The New Testament doesn’t speak much about the specific subject of what honouring parents looks like except to quote the Old Testament command. We do have some examples of good parenting as suggested in Paul’s remarks to Timothy about his mother and his grandmother being of such wonderful influence in his spiritual journey. First Timothy 5 also gives us some insight. Read 1 Timothy 5:1-8 and notice particularly verses 1-2.

Do not rebuke an older man harshly, but exhort him as if he were your father. Treat younger men as brothers, older women as mothers, and younger women as sisters, with absolute purity.

We are not to be harsh when dealing with men, but treat them as we should treat our fathers. We are to “exhort” when necessary. The King James Version uses the word “entreat” for the NIV’s “exhort” and I wondered at the difference. Strong’s Concordance doesn’t list the word “entreat” in 1 Timothy so I went to Vines Dictionary of Old and New Testament Words and was directed to the word “beseech.” Now that’s not a common word in our language today, so it needed to be looked up as well. We can guess that it would be the opposite of speaking harshly. “Beseech” and by inference “entreat” and “exhort” is to urgently and fervently to implore, or ask, to beg. Reason is to prevail rather than argument. When Paul speaks about how women are to be treated, they should be responded to as we would to our mothers and sisters, again by inference, they are to be treated with purity.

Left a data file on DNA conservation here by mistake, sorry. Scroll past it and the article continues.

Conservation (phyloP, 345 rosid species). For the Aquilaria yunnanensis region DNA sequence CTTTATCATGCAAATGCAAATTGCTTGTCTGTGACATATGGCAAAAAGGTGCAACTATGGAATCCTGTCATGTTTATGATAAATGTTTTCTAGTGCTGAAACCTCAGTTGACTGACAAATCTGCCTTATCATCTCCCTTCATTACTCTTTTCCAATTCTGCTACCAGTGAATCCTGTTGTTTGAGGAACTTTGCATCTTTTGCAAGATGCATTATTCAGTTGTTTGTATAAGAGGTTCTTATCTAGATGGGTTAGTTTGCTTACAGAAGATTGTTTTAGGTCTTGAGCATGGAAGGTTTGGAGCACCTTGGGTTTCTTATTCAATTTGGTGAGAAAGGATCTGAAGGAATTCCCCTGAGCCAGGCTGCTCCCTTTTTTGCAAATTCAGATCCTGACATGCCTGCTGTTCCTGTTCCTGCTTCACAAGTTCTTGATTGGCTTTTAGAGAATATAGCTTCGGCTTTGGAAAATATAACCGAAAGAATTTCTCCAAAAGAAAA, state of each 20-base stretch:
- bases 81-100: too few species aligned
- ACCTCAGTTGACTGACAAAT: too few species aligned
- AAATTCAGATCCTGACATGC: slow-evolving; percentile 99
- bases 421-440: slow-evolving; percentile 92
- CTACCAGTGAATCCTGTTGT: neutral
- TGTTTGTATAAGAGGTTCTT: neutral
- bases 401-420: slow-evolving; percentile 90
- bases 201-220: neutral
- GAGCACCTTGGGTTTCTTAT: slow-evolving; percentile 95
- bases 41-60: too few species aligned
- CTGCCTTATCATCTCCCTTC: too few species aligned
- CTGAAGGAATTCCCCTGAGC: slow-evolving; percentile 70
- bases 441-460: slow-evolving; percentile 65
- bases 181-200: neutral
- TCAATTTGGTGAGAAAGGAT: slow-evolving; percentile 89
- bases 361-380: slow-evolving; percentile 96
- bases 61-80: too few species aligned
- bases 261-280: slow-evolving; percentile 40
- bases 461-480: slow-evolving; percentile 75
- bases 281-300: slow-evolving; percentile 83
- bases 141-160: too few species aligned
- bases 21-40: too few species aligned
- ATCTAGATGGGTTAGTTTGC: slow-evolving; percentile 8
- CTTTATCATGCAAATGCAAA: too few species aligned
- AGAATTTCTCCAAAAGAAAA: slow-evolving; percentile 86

We have a further clue about honouring parents when the passage addresses the needs of widows.